Why have you excluded hedge funds from the portfolio?
Some of our specialist managers will turn up in hedge fund indices. But these are all long-only investments that have a beta return associated with them, so we don’t see them as hedge funds. What we classify as hedge funds are people who are trying to generate return out of nothing, just purely using their skill. We think that is very difficult. There’s no underlying market return that is giving them a tailwind. We don’t think there are many managers generating return based purely on skill. And if it is prevalent, you’re overpaying.
You’re in good company, as lately some of the biggest pension funds are divesting from hedge funds. But doesn’t having fewer investors help those who remain?
I think that’s right, because there’s only a finite level of skill, and that finite level of skill can only manage so much money. It will rebalance the amount of money that is being managed by better-skilled managers. At the moment it’s just too much, so they’re not delivering proper, genuine good returns.
The other thing for us is hedge funds don’t offer transparency, even though it’s improved post-credit-crunch. They quite often are asking you to just trust them, trust their return stream, without giving you any granularity in how they go about investing. It’s very difficult for us to take that leap of faith. We want to understand investment theses and investment rationale. If we don’t get information to allow us to do that, then we’re happy to just walk away.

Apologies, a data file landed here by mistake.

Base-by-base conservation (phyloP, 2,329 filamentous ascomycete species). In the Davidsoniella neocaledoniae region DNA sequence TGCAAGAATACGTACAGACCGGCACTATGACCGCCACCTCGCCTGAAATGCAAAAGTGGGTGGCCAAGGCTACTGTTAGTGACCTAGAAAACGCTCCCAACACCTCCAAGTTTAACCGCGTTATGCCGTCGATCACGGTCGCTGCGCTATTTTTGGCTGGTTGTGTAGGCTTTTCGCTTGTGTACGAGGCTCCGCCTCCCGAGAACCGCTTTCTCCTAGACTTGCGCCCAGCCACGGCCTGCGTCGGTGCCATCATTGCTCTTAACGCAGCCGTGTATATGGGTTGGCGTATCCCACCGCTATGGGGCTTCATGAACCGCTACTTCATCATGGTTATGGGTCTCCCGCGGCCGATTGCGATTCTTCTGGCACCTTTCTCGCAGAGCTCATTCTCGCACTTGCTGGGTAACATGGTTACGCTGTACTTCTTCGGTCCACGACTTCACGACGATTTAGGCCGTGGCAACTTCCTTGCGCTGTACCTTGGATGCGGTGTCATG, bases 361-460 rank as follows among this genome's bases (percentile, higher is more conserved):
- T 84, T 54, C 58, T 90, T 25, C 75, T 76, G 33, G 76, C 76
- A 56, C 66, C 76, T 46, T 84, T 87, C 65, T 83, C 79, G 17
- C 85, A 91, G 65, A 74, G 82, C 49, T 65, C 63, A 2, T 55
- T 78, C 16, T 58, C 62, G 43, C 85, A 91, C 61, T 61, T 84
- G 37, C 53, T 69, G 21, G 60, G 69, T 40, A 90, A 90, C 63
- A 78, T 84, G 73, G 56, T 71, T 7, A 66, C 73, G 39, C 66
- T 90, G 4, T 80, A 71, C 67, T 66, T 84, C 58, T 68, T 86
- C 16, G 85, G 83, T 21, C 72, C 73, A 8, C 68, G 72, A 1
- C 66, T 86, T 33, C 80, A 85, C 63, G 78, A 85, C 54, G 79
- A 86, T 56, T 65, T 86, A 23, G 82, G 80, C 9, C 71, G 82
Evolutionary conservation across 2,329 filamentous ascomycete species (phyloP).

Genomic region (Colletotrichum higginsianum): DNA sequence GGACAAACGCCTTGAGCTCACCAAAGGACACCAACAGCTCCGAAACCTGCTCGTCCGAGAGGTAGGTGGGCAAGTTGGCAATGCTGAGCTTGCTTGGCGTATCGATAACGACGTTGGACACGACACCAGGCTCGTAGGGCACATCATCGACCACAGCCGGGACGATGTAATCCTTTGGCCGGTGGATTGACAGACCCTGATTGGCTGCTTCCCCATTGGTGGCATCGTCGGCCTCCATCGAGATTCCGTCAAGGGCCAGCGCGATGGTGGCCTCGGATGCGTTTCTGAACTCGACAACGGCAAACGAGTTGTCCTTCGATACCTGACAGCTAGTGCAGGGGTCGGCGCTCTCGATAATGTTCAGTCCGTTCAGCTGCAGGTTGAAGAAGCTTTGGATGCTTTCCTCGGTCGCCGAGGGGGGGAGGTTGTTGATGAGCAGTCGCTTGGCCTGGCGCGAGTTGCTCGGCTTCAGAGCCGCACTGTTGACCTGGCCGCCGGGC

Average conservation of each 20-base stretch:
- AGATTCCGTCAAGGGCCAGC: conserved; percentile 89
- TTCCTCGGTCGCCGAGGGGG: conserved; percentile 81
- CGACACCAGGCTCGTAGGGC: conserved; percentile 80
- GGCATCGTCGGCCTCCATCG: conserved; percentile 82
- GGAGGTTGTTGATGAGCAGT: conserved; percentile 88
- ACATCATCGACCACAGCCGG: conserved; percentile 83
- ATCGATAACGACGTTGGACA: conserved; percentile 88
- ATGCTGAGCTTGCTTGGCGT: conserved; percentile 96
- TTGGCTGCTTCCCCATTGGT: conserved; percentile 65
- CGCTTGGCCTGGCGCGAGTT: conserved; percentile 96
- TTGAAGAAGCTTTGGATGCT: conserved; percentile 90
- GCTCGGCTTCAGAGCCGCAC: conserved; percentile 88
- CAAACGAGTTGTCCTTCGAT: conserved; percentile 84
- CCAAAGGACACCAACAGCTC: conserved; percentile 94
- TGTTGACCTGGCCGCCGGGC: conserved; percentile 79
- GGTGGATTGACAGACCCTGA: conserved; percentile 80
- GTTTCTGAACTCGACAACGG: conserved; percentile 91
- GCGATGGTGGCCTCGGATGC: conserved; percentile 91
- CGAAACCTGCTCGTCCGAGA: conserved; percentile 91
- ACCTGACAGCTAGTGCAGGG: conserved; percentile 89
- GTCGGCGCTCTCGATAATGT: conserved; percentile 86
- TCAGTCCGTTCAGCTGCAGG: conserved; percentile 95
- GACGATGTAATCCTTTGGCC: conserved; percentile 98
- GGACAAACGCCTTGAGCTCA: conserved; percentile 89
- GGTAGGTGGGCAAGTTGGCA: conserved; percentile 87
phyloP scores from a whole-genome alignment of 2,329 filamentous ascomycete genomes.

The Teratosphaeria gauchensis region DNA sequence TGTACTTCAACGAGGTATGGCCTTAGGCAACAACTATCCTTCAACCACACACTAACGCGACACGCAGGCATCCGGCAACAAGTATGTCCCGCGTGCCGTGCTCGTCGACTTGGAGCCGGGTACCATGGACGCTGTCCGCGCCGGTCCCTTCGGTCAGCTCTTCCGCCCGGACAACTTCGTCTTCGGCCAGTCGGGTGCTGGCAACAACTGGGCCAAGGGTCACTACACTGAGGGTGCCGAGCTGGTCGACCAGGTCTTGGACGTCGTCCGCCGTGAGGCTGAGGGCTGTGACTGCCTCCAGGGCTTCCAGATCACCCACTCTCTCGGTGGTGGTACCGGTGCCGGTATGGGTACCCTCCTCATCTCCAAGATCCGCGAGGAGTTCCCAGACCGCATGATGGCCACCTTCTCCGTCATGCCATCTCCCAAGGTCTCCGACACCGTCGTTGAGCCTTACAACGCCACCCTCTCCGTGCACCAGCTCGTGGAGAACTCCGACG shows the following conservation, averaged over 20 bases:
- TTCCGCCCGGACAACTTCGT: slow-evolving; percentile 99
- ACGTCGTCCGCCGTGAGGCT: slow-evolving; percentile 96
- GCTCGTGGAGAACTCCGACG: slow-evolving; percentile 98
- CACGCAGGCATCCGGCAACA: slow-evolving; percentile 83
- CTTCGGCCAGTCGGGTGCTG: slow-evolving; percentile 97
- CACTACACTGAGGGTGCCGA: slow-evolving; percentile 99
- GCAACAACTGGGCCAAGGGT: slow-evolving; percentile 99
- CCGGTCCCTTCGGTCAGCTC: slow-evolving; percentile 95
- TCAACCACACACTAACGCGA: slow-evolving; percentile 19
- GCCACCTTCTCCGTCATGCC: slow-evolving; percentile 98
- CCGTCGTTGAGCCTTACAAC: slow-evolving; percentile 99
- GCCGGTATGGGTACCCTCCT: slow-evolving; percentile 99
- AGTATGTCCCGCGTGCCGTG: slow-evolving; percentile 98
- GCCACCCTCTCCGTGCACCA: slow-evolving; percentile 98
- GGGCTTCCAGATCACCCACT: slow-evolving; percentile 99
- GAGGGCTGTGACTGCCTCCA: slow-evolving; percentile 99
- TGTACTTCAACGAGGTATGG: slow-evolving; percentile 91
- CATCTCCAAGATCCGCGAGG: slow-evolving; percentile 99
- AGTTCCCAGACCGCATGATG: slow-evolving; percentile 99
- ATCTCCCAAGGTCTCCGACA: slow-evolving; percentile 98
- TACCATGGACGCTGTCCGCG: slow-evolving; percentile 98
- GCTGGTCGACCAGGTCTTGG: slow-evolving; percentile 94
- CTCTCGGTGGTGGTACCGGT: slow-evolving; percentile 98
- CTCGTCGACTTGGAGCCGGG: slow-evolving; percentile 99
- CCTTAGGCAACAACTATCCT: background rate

How has fund governance changed since you came to Centrica?
We’ve been attacking the governance from many angles. Increasing the investment team from one to five has been a really important evolution in our journey. Increasing the in-house resource means we’re no longer reliant on our investment adviser. We’ve built up a relationship network with the whole of the industry so that we can take intellectual capital from any type of financial firm. That’s been really important.
We also wanted to move to an approach where most of the investment decisions were being taken by an investment committee who are financially literate and comfortable in making investment decisions. In the old structure the investment committee might form views that were then taken back to the trustees, who gave the final agreement. And what we were finding was that approach was suboptimal because it suffered from decision paralysis, because the trustees didn’t feel knowledgeable enough to take those investment decisions. The way we cured that was to ask the trustees to just set headline objectives on what pots of money do you want to target and when do you want to get there? What would be too painful a result in terms of the downside event? And then give that to the investment committee as parameters, and they will construct the asset allocation in accordance with those. We also strengthened our investment committee by bringing two additional external people on board, so we moved from one to three external investment experts that sit on that board.
What is one of your current priority projects?
For the past 18 months, we’ve been building a valuation framework that seeks to deploy capital. We make a forecast on future asset returns, and we compare that against what we think we should be getting paid for each asset class compared to the risks that are involved in that asset class. It forces us into a discipline of only deploying capital where we think we’re going to get adequately compensated.